Why shapeshifting organisations are the future

Core staff, expertise-as-a-service, and robots will work side by side on teams that form to address a specific initiative mdash; and dissolve as those needs expire

Forrester believes current organisational design has “aged out”.

In today’s customer-led and disruption rich market, most organisations are proving to be slow, rigid and culturally tone-deaf, the analyst firm says in a recent report on The Future of Organisations.

For companies to thrive in the current environment, leaders will need to fundamentally rethink what an organisation is and how it works, says Forrester.

One model they can look at is how to morph into a “shape shifting organisation”.

“If leaders had a blank sheet of paper, they would design organisations to compete and thrive in a talent-scarce, customer-led, digital-first, robot-enabled, ecosystem-oriented, and privacy-sensitive market,” says Forrester.

“They would design to the outside market with an eye toward the future, scoffing at internal-first approaches optimised for the past.”

The resulting design will allow “constant change, redefining the very essence of an organisation”.

But it notes the current design of most organisations is leading to “dangerous inertia” in the fast shifting environment.

For instance, more than half of firms are in the midst of digital transformations, but few have gone beyond bolt-on efforts to optimise individual channels or functions, says Forrester.

Meanwhile, CEOs’ responses have been “light” or they have deferred hard decisions.

Employees will race to keep their skills current in between assignments - or even during coffee breaks.

For instance, they introduced new roles such as chief digital or chief data officers to create cross-silo leaders to tackle hard, entrenched issues. This minimised the roles and responsibilities of existing executives and complicated governance, says Forrester.

Firms are also creating innovation centres away from the main business to work on projects that are protected from existing culture and vice-versa, “with no plan to bring the innovative (foreign) culture back home.”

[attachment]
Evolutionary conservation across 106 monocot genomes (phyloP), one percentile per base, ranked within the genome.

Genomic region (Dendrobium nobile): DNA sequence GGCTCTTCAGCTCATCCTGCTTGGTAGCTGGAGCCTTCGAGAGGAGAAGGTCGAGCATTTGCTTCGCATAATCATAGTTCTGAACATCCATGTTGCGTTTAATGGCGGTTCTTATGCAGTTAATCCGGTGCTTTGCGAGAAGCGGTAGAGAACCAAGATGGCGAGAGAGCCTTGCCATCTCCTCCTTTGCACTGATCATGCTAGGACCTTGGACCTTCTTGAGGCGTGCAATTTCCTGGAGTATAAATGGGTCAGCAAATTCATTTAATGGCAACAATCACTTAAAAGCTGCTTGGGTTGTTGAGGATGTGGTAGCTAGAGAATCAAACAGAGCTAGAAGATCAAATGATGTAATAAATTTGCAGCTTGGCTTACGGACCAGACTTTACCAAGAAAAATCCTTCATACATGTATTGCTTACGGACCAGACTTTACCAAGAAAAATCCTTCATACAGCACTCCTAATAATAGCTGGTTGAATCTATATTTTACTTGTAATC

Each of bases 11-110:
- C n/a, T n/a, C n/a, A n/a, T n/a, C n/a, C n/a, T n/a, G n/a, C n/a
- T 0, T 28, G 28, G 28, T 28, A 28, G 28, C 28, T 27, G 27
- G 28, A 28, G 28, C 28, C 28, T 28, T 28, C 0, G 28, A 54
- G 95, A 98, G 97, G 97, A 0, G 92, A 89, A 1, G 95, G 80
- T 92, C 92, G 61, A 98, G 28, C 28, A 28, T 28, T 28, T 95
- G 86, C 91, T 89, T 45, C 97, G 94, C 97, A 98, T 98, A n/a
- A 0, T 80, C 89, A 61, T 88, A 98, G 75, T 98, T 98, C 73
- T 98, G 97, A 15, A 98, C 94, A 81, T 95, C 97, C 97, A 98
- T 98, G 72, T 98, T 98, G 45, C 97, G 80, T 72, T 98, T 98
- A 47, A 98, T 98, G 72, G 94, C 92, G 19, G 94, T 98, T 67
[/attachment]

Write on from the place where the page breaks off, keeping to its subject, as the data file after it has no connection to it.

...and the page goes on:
These initiatives, “create pockets of new and sometimes powerful capabilities while avoiding organisational disruption,” says Forrester.

“They speak to the underlying fear of making deep-rooted changes in the spirit of managing risk. Ironically, these same instincts to minimise risk are creating new (and sometimes profound) risk.”

Shape shifting organisations, on the other hand, have fluid, multi-skilled teams.

Core staff, expertise-as-a-service, and robots will work side by side on teams that form to address a specific initiative mdash; and dissolve as those needs expire. “This represents a major shift in thinking - from organisational design focusing on jobs (that are fixed) to tasks (that are fluid),” says Forrester.

Microlearning will explode as staff seek depth and proof of skills and create demand for continuing education programmes. “New microlearning offerings will be all the rage as employees race to keep their skills current in between assignments mdash; or even during coffee breaks,” says Forrester.

Forrester says C-level executives will also find their roles shift from leading functions to orchestrating a dynamic business.

This particularly applies to the CIO and CMO. Rather than building and optimising silos, the CIO and CMO “are the ringleaders to ensure a dynamic and hyperresponsive organisation”, says Forrester.

The boards, meanwhile, will also shift to become “risk brokers”.

They will push to decompose and reassemble big businesses into stables of networked capabilities, while constantly assessing and managing the risk that comes with restructuring, says Forrester.

There will be a shakeup in the board composition, says Forrester. The preference will be towards “digitally savvy change leaders experienced in navigating the ambiguous and pushing beyond the horizon to set the leadership bar at its highest point”.

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